A Washington Post reporter held in Iran is in “immediate danger,” the newspaper warned Wednesday as Jason Rezaian’s detention approaches its 500th day.
In a press release denouncing reporter Rezaian’s continued detention, The Post revealed a week-old supplemental filing to a petition with the United Nations that claims Rezaian’s health is deteriorating while Iran’s mistreatment of him is increasing.
“Rezaian continues to lose weight; he suffers from blood pressure complications and other physical and mental medical conditions that remain untreated or poorly treated,” the filing, which demands his release, reads. “He has been subjected to further interrogations, psychological abuse and physical mistreatment. He is deprived of normal human interactions, forced to wear a hood when he is escorted around the prison by guards or interrogators and is closely monitored at all times.”
The Post's filing was made to the United Nations Working Group on Arbitrary Detention, which took up Rezaian’s case in August.
Last month, Iranian state TV reported that Rezaian, a dual American-Iranian citizen, was sentenced to an unspecified prison term following his conviction on charges that include espionage. The Post maintains he has done nothing wrong.
“Jason has done nothing wrong,” Martin Baron, executive editor, said in a written statement Wednesday. “Iran has never even bothered to produce any evidence against him. His so-called trial was a sham. Recent announcements, without details, of his supposed ‘conviction’ and ‘sentencing’, have only added new layers of cruelty.”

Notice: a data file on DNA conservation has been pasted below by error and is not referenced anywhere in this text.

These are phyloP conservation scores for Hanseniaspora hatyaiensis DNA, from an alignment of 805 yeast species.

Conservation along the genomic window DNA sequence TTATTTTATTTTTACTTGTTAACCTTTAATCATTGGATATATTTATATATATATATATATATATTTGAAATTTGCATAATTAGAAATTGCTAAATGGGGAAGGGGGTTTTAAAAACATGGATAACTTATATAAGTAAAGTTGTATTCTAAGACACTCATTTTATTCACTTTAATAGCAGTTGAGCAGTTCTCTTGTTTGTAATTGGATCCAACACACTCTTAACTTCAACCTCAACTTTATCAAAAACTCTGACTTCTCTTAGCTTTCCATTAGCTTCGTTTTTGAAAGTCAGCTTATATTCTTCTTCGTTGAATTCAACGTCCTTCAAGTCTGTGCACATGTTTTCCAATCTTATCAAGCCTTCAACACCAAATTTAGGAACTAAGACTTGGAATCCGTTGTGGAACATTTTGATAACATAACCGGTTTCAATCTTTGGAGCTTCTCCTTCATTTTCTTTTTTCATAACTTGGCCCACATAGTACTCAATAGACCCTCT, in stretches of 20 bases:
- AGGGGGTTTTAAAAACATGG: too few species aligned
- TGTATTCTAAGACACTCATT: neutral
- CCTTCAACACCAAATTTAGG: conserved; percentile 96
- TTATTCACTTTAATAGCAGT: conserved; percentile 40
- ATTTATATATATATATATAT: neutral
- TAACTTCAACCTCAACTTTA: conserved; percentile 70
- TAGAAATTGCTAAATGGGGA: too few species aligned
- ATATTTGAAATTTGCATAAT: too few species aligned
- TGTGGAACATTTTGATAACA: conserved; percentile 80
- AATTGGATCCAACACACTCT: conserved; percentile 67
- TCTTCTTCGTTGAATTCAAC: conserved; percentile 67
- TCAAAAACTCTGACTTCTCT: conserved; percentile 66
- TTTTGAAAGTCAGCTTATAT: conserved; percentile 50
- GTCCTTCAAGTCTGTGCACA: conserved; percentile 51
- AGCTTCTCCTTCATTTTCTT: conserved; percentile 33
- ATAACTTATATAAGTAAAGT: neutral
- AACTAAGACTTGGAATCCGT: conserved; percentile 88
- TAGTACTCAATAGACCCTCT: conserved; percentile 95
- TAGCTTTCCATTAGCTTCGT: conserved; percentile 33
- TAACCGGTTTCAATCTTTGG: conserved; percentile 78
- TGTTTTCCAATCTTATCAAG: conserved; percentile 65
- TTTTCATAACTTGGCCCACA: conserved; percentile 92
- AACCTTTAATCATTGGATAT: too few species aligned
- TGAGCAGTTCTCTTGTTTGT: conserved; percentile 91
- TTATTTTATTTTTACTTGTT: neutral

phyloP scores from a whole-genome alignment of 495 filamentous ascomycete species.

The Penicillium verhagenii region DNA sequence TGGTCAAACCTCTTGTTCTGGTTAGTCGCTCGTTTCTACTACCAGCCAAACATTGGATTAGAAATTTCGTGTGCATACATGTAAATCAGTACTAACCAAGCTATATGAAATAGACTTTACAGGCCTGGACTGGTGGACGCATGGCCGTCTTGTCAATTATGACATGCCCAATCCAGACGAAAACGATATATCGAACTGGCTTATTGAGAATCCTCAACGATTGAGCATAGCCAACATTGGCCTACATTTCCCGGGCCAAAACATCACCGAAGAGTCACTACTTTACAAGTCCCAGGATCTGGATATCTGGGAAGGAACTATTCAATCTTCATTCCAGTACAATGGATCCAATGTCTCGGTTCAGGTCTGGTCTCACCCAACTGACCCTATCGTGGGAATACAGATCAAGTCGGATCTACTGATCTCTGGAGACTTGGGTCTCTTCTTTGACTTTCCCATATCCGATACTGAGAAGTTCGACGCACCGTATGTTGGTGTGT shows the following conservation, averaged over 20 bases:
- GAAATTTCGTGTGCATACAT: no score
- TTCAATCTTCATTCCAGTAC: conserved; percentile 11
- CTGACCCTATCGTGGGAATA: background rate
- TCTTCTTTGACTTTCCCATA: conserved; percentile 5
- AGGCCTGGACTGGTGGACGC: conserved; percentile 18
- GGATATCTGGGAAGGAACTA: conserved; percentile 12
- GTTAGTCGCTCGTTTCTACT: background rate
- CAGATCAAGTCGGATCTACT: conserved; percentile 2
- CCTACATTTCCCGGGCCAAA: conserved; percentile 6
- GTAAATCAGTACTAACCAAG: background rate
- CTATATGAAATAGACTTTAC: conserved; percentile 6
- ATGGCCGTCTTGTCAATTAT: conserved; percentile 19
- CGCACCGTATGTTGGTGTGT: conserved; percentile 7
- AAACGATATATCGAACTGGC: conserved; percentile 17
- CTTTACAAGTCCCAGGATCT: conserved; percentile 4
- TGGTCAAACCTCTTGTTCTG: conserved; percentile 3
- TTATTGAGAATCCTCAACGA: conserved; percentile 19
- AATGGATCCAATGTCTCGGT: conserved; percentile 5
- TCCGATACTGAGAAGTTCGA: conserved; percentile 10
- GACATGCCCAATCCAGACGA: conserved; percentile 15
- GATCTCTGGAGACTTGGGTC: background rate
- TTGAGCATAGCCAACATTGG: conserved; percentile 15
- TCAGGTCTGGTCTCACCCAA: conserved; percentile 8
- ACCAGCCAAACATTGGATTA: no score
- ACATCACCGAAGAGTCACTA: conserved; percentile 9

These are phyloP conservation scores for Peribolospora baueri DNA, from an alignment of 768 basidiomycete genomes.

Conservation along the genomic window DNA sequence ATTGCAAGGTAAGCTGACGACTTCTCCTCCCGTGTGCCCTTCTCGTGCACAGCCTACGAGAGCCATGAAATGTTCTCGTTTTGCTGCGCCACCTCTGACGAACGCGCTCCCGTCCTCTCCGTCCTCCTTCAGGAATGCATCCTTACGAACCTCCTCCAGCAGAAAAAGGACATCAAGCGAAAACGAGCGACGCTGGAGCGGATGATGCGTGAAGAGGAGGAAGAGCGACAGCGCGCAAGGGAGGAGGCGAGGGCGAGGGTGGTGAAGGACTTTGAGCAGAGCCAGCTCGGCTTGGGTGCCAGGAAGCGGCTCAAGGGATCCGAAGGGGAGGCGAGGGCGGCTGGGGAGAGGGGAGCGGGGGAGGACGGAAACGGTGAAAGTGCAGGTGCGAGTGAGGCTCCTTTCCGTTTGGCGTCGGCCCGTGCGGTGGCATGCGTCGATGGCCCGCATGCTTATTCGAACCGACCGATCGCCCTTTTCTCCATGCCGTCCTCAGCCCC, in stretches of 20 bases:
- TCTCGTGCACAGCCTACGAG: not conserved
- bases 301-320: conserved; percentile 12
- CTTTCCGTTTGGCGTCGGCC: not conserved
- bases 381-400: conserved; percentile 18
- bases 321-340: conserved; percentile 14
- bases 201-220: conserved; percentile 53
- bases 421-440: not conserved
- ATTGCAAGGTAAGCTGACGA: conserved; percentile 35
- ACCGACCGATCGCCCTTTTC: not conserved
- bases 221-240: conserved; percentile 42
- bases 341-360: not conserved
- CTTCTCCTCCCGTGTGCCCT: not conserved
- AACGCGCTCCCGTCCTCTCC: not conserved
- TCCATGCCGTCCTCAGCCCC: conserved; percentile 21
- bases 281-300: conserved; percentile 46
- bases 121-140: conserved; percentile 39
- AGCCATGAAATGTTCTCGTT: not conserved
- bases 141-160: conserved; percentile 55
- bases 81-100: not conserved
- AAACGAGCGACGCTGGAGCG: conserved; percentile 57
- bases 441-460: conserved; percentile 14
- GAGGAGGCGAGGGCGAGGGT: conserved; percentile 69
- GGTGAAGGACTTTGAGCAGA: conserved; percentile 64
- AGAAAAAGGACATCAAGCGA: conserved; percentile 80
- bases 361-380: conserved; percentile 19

The Obama administration has come under heavy criticism for not securing the release of Rezaian and other U.S. prisoners as part of a nuclear agreement with Iran.
Administration officials have said that expanding the nuclear talks would have given additional leverage to Iran.
When Rezaian’s sentencing was announced, the State Department called on Iran to release him.
“We've seen the reports of a sentence in the case of U.S. citizen Jason Rezaian in Iran but cannot confirm the details ourselves at this time," State Department spokesman John Kirby said last month. "If true, we call on the Iranian authorities to vacate this sentence and immediately free Jason so that he can be returned to his family."